I recently read an article in the Harvard Business Review titled A Radical Prescription for Sales, exploring the possibility that compensating salespeople with the traditional commission model is based more on tradition than logic, and the model can sometimes do more harm than good to a business by hindering growth and limiting profits.
The article goes on to say that social scientists have determined that the “effectiveness of motivators varies with the task and have discovered that contingent rewards of ‘if you do this, then you get that’ works well with routine tasks like stuffing envelopes because it causes the employee to work with laser focus, but the rewards are far less effective for complex, creative conceptual endeavors, referred to as ‘heuristic’ work.” The author points our that salespeople have evolved from the traditional transactional role in the sales process into more of a consultative one, because buyers often have done extensive research on their own before initiating the sales process, requiring the salesperson to be more of a problem-solver to complete the sale. Now, the salesperson has moved in to the “heuristic” role and therefore is motivated differently than in the past.
The article concludes that “a handful of large companies are shedding the commission model for a model that is more in line with a 90%/10% formula where the base compensation is 90% , and 10% is linked to corporate goals, not individual goals.” As a result, they are seeing an increase in total sales, where the cost of sales stayed the same.
While this article is suggesting that companies challenge the status quo and revisit salesperson compensation to reward them for their “heuristic” work (and contributing to the company’s over-all goals as opposed to their own individual goals), it does not touch on the solid foundation of execution management that is necessary to ensure that scrapping the commission model will be successful. What I have learned from working with small and medium-sized enterprises is that while they are nimble and survivors, they lack some of the organization and structure necessary to really be successful. My experience is that many times a business is started because someone has an excellent idea and they turn the idea into a business. They start small, and then 20 years down the line they have achieved some level of success – typically good success; however their business and practices lack some level of operational tools to get them to the next level.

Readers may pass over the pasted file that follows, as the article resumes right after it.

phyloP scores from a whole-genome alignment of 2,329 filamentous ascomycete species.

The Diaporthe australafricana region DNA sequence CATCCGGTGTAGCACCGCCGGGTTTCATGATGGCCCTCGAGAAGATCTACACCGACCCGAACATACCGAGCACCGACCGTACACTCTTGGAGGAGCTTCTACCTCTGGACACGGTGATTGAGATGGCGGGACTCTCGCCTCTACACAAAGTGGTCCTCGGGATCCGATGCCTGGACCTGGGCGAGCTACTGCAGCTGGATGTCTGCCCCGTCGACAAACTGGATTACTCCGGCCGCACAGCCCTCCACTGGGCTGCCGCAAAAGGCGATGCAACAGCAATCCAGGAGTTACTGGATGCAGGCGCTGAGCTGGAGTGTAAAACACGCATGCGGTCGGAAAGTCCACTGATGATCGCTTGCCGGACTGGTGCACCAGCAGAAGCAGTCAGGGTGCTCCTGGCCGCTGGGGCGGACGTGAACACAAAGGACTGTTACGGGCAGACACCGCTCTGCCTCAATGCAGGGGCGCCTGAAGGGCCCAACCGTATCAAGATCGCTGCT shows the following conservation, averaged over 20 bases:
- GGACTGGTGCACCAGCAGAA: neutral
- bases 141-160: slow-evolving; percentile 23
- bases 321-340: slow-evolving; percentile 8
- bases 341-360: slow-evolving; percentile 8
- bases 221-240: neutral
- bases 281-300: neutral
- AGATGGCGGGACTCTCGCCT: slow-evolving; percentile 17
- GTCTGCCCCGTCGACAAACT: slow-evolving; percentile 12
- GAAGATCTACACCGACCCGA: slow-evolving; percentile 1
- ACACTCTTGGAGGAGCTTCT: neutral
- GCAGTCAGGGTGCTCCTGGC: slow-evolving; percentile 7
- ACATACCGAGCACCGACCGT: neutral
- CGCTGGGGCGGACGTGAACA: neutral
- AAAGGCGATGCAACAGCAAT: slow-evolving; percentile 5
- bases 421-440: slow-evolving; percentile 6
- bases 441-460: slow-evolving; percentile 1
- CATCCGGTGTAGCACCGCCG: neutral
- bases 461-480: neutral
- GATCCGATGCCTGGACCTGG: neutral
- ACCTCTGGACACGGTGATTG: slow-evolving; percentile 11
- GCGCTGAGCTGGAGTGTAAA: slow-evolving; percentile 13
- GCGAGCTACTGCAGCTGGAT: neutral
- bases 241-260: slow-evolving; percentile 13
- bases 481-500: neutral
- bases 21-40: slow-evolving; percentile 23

For a new compensation model – or any other sales strategy – to be successful, it must be properly executed. My advice here is to get help with execution management, get the entire company onboard, and get ready for things to take off! Luckily, this process is not rocket science and there are proven resources available to businesses of all sizes and shapes to help in this process. While this post began about compensation, it can be applied to any business strategy. I believe that execution management and a business’ success are closely linked. The key is to link the employee compensation with the overall business goals, and the connector that links the two together is successful execution management.